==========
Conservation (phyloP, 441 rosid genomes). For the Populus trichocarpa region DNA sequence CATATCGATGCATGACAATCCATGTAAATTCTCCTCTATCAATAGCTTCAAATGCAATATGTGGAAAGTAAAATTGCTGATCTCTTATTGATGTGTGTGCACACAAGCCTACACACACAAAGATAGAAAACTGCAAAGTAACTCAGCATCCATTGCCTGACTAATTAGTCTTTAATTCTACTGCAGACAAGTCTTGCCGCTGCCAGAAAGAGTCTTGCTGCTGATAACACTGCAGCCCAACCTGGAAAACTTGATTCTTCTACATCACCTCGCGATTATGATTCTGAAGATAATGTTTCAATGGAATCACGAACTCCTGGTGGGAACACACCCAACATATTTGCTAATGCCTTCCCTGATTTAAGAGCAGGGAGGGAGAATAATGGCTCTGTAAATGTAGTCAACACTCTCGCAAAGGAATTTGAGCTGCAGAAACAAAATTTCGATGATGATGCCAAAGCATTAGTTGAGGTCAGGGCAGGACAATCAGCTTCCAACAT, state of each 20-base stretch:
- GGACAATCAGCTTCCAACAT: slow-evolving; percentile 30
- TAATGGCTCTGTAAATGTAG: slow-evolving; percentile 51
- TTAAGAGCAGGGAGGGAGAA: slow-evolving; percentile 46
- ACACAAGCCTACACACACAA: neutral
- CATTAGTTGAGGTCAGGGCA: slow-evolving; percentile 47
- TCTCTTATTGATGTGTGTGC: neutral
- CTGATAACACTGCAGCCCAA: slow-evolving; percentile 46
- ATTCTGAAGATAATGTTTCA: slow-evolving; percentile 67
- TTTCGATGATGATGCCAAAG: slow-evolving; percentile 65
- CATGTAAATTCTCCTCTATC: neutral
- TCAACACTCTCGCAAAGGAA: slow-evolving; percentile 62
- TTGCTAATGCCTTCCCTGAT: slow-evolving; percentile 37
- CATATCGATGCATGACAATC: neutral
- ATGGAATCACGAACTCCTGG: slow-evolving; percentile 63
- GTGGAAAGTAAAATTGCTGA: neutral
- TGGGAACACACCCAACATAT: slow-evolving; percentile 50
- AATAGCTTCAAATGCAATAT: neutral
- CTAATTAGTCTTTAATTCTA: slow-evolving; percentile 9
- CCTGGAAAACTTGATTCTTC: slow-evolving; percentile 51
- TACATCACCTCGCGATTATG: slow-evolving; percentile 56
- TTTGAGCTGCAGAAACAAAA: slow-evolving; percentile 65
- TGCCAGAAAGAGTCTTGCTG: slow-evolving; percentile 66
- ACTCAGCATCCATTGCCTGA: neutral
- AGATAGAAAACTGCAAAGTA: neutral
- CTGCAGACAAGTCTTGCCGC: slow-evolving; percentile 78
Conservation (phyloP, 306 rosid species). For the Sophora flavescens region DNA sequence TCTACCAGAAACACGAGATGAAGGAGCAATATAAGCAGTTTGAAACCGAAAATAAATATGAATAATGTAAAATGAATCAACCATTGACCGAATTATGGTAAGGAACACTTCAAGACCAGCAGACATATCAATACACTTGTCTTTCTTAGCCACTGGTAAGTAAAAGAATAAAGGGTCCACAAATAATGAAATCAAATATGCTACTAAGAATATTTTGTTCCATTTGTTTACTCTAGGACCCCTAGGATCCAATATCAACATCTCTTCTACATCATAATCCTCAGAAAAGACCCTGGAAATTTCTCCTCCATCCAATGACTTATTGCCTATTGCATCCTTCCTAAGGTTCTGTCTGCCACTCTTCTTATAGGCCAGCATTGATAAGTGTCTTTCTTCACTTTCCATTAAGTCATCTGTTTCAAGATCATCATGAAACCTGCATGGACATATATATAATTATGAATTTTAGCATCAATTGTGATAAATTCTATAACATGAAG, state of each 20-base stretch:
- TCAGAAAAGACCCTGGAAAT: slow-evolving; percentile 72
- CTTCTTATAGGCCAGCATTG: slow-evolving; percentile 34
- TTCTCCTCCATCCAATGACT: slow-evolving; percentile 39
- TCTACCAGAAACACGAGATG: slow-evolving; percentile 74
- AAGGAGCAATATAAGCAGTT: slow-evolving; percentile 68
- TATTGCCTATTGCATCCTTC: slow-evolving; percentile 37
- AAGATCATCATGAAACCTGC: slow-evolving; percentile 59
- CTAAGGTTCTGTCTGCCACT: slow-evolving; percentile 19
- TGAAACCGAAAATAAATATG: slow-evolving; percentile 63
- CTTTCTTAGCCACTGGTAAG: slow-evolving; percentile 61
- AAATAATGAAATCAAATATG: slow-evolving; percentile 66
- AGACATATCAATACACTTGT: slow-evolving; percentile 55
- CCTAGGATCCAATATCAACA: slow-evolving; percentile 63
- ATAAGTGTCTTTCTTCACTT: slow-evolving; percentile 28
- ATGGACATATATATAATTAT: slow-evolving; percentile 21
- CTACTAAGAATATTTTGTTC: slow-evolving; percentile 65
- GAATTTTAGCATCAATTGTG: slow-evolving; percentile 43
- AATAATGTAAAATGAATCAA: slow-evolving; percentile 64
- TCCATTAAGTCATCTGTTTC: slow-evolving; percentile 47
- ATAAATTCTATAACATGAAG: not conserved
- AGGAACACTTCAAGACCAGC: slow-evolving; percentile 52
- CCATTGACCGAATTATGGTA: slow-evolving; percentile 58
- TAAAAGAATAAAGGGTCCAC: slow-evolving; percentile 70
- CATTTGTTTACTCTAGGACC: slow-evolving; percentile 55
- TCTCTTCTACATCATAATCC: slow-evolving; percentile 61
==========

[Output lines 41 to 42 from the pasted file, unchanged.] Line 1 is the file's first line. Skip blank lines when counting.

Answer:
- ATAAGTGTCTTTCTTCACTT: slow-evolving; percentile 28
- ATGGACATATATATAATTAT: slow-evolving; percentile 21